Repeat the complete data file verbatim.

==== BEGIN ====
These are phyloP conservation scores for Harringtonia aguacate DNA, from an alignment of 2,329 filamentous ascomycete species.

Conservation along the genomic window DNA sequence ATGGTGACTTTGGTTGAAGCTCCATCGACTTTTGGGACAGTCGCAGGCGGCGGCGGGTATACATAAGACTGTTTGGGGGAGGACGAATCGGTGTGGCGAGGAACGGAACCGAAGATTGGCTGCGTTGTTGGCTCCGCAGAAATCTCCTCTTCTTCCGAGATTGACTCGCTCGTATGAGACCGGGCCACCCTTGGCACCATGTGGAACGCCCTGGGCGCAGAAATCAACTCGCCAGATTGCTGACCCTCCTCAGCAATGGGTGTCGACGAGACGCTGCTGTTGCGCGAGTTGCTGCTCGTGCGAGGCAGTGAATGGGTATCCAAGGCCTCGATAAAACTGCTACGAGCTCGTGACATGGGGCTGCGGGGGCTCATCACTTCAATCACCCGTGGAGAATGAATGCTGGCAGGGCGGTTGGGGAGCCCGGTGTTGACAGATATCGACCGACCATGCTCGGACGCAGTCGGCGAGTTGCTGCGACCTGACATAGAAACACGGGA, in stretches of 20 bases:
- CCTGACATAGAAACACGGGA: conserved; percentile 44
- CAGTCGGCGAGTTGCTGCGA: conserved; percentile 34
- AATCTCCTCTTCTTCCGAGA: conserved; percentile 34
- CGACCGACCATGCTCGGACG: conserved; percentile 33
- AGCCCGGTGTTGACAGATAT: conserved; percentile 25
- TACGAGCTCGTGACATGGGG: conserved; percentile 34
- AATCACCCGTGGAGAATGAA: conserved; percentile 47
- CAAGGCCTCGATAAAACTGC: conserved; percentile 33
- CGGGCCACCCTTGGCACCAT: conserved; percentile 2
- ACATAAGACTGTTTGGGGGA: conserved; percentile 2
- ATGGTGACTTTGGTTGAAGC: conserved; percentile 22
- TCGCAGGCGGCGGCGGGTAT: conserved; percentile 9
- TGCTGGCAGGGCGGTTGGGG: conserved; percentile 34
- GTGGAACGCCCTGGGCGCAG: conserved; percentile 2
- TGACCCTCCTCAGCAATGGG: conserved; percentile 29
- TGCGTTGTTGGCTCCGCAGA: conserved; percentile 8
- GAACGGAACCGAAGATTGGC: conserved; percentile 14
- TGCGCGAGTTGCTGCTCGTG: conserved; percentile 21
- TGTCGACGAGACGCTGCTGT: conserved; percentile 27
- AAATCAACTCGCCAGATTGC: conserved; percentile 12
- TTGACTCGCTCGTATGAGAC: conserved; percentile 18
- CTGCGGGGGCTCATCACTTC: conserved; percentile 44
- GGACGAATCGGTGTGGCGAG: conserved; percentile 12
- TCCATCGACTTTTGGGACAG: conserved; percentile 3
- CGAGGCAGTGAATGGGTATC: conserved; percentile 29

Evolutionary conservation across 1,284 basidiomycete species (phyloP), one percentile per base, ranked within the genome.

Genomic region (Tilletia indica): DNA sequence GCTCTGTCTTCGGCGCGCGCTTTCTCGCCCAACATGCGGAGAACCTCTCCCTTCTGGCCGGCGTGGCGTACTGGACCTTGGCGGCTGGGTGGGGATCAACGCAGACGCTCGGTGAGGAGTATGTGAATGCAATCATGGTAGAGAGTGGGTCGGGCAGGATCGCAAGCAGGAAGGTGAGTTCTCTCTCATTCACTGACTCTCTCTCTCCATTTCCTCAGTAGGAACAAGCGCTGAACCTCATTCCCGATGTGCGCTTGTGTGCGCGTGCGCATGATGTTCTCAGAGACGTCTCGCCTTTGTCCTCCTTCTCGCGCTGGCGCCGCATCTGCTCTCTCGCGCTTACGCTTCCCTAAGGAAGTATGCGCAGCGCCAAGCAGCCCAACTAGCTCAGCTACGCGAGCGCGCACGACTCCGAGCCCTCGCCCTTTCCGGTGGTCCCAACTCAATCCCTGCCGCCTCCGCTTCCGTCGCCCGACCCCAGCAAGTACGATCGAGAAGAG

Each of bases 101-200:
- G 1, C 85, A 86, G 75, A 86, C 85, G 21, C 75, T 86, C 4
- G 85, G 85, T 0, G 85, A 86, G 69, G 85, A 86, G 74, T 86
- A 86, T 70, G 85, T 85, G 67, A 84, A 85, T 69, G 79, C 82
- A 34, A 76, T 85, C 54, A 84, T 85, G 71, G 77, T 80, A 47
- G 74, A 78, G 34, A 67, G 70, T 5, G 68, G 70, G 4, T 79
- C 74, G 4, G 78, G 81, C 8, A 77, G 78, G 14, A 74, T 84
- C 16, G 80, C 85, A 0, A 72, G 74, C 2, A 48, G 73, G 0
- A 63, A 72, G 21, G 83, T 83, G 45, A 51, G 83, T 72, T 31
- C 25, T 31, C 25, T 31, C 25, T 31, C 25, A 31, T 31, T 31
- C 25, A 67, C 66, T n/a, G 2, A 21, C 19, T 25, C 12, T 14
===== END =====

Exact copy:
These are phyloP conservation scores for Harringtonia aguacate DNA, from an alignment of 2,329 filamentous ascomycete species.

Conservation along the genomic window DNA sequence ATGGTGACTTTGGTTGAAGCTCCATCGACTTTTGGGACAGTCGCAGGCGGCGGCGGGTATACATAAGACTGTTTGGGGGAGGACGAATCGGTGTGGCGAGGAACGGAACCGAAGATTGGCTGCGTTGTTGGCTCCGCAGAAATCTCCTCTTCTTCCGAGATTGACTCGCTCGTATGAGACCGGGCCACCCTTGGCACCATGTGGAACGCCCTGGGCGCAGAAATCAACTCGCCAGATTGCTGACCCTCCTCAGCAATGGGTGTCGACGAGACGCTGCTGTTGCGCGAGTTGCTGCTCGTGCGAGGCAGTGAATGGGTATCCAAGGCCTCGATAAAACTGCTACGAGCTCGTGACATGGGGCTGCGGGGGCTCATCACTTCAATCACCCGTGGAGAATGAATGCTGGCAGGGCGGTTGGGGAGCCCGGTGTTGACAGATATCGACCGACCATGCTCGGACGCAGTCGGCGAGTTGCTGCGACCTGACATAGAAACACGGGA, in stretches of 20 bases:
- CCTGACATAGAAACACGGGA: conserved; percentile 44
- CAGTCGGCGAGTTGCTGCGA: conserved; percentile 34
- AATCTCCTCTTCTTCCGAGA: conserved; percentile 34
- CGACCGACCATGCTCGGACG: conserved; percentile 33
- AGCCCGGTGTTGACAGATAT: conserved; percentile 25
- TACGAGCTCGTGACATGGGG: conserved; percentile 34
- AATCACCCGTGGAGAATGAA: conserved; percentile 47
- CAAGGCCTCGATAAAACTGC: conserved; percentile 33
- CGGGCCACCCTTGGCACCAT: conserved; percentile 2
- ACATAAGACTGTTTGGGGGA: conserved; percentile 2
- ATGGTGACTTTGGTTGAAGC: conserved; percentile 22
- TCGCAGGCGGCGGCGGGTAT: conserved; percentile 9
- TGCTGGCAGGGCGGTTGGGG: conserved; percentile 34
- GTGGAACGCCCTGGGCGCAG: conserved; percentile 2
- TGACCCTCCTCAGCAATGGG: conserved; percentile 29
- TGCGTTGTTGGCTCCGCAGA: conserved; percentile 8
- GAACGGAACCGAAGATTGGC: conserved; percentile 14
- TGCGCGAGTTGCTGCTCGTG: conserved; percentile 21
- TGTCGACGAGACGCTGCTGT: conserved; percentile 27
- AAATCAACTCGCCAGATTGC: conserved; percentile 12
- TTGACTCGCTCGTATGAGAC: conserved; percentile 18
- CTGCGGGGGCTCATCACTTC: conserved; percentile 44
- GGACGAATCGGTGTGGCGAG: conserved; percentile 12
- TCCATCGACTTTTGGGACAG: conserved; percentile 3
- CGAGGCAGTGAATGGGTATC: conserved; percentile 29

Evolutionary conservation across 1,284 basidiomycete species (phyloP), one percentile per base, ranked within the genome.

Genomic region (Tilletia indica): DNA sequence GCTCTGTCTTCGGCGCGCGCTTTCTCGCCCAACATGCGGAGAACCTCTCCCTTCTGGCCGGCGTGGCGTACTGGACCTTGGCGGCTGGGTGGGGATCAACGCAGACGCTCGGTGAGGAGTATGTGAATGCAATCATGGTAGAGAGTGGGTCGGGCAGGATCGCAAGCAGGAAGGTGAGTTCTCTCTCATTCACTGACTCTCTCTCTCCATTTCCTCAGTAGGAACAAGCGCTGAACCTCATTCCCGATGTGCGCTTGTGTGCGCGTGCGCATGATGTTCTCAGAGACGTCTCGCCTTTGTCCTCCTTCTCGCGCTGGCGCCGCATCTGCTCTCTCGCGCTTACGCTTCCCTAAGGAAGTATGCGCAGCGCCAAGCAGCCCAACTAGCTCAGCTACGCGAGCGCGCACGACTCCGAGCCCTCGCCCTTTCCGGTGGTCCCAACTCAATCCCTGCCGCCTCCGCTTCCGTCGCCCGACCCCAGCAAGTACGATCGAGAAGAG

Each of bases 101-200:
- G 1, C 85, A 86, G 75, A 86, C 85, G 21, C 75, T 86, C 4
- G 85, G 85, T 0, G 85, A 86, G 69, G 85, A 86, G 74, T 86
- A 86, T 70, G 85, T 85, G 67, A 84, A 85, T 69, G 79, C 82
- A 34, A 76, T 85, C 54, A 84, T 85, G 71, G 77, T 80, A 47
- G 74, A 78, G 34, A 67, G 70, T 5, G 68, G 70, G 4, T 79
- C 74, G 4, G 78, G 81, C 8, A 77, G 78, G 14, A 74, T 84
- C 16, G 80, C 85, A 0, A 72, G 74, C 2, A 48, G 73, G 0
- A 63, A 72, G 21, G 83, T 83, G 45, A 51, G 83, T 72, T 31
- C 25, T 31, C 25, T 31, C 25, T 31, C 25, A 31, T 31, T 31
- C 25, A 67, C 66, T n/a, G 2, A 21, C 19, T 25, C 12, T 14